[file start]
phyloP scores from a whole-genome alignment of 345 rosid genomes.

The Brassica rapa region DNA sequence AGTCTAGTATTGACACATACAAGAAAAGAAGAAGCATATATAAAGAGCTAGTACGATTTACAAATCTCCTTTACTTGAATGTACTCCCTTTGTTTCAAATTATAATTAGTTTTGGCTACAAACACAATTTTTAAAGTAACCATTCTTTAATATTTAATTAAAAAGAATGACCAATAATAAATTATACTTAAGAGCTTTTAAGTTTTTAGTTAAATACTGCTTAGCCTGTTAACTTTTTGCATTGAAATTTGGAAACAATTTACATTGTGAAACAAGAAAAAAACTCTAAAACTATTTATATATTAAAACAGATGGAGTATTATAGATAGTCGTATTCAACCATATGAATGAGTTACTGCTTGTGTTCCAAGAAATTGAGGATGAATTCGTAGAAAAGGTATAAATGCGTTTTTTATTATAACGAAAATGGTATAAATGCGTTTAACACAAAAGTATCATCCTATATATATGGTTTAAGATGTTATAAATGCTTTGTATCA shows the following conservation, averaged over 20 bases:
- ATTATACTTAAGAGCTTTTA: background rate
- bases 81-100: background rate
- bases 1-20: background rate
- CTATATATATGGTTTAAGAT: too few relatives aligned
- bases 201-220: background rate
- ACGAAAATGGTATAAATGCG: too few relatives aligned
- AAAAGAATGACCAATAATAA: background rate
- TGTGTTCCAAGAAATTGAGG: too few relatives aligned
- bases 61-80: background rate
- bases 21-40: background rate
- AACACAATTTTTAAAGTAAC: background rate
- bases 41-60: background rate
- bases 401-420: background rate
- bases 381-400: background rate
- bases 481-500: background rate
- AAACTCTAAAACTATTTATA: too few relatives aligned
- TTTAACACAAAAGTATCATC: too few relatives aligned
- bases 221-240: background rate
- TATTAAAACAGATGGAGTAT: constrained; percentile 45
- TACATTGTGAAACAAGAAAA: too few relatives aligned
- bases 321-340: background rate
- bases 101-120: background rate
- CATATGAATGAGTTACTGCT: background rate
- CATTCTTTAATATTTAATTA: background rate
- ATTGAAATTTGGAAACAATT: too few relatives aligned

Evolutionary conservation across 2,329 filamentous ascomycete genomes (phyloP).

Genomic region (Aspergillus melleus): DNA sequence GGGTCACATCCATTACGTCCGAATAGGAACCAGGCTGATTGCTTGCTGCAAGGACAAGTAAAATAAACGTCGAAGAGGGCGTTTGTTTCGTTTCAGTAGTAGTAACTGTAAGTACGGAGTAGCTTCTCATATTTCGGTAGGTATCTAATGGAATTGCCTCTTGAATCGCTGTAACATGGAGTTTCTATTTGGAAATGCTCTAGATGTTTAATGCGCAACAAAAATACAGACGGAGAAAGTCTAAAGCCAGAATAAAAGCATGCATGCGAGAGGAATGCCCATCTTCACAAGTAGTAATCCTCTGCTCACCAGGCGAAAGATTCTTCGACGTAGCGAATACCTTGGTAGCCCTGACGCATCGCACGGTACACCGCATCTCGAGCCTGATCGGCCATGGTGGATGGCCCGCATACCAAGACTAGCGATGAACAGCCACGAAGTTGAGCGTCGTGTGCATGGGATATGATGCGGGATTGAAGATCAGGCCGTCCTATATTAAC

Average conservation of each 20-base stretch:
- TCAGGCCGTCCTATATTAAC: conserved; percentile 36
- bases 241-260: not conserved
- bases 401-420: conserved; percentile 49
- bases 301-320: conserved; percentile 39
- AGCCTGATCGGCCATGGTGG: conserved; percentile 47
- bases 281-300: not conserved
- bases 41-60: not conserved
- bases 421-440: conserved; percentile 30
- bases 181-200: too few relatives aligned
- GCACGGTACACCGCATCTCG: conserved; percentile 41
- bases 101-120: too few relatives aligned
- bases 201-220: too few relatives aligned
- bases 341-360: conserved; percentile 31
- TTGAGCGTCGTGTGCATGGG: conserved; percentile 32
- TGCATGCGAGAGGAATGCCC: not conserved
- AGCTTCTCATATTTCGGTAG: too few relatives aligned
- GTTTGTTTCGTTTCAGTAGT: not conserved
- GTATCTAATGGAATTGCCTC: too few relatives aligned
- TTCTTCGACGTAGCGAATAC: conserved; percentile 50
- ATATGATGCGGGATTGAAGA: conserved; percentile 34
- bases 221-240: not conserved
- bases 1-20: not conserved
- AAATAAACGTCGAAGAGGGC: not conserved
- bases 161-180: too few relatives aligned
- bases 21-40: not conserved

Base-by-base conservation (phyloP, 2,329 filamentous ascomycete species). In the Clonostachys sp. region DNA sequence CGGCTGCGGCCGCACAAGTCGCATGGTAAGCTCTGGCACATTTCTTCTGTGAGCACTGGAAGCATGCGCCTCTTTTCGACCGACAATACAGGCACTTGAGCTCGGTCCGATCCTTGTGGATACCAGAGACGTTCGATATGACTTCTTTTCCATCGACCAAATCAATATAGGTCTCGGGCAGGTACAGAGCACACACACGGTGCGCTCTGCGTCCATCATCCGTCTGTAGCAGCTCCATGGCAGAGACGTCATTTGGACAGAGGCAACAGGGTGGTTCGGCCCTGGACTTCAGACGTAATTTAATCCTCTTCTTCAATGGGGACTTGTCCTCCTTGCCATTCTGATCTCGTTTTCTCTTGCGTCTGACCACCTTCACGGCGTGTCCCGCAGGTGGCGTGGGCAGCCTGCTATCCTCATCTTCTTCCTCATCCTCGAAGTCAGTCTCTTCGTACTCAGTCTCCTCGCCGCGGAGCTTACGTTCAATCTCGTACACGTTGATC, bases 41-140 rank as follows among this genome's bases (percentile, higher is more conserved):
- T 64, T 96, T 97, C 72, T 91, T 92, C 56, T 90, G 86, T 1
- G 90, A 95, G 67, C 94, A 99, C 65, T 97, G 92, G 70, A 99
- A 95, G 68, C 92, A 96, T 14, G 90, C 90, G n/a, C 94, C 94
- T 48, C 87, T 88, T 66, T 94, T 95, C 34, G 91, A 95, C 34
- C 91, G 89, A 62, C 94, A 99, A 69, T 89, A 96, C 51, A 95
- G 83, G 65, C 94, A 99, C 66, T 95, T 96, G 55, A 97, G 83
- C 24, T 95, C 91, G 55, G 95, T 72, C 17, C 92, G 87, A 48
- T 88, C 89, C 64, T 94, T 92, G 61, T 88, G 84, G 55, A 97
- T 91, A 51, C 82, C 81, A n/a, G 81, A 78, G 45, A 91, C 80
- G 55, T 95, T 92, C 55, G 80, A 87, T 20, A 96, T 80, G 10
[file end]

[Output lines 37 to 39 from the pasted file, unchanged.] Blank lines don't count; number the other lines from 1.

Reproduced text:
- bases 41-60: not conserved
- bases 421-440: conserved; percentile 30
- bases 181-200: too few relatives aligned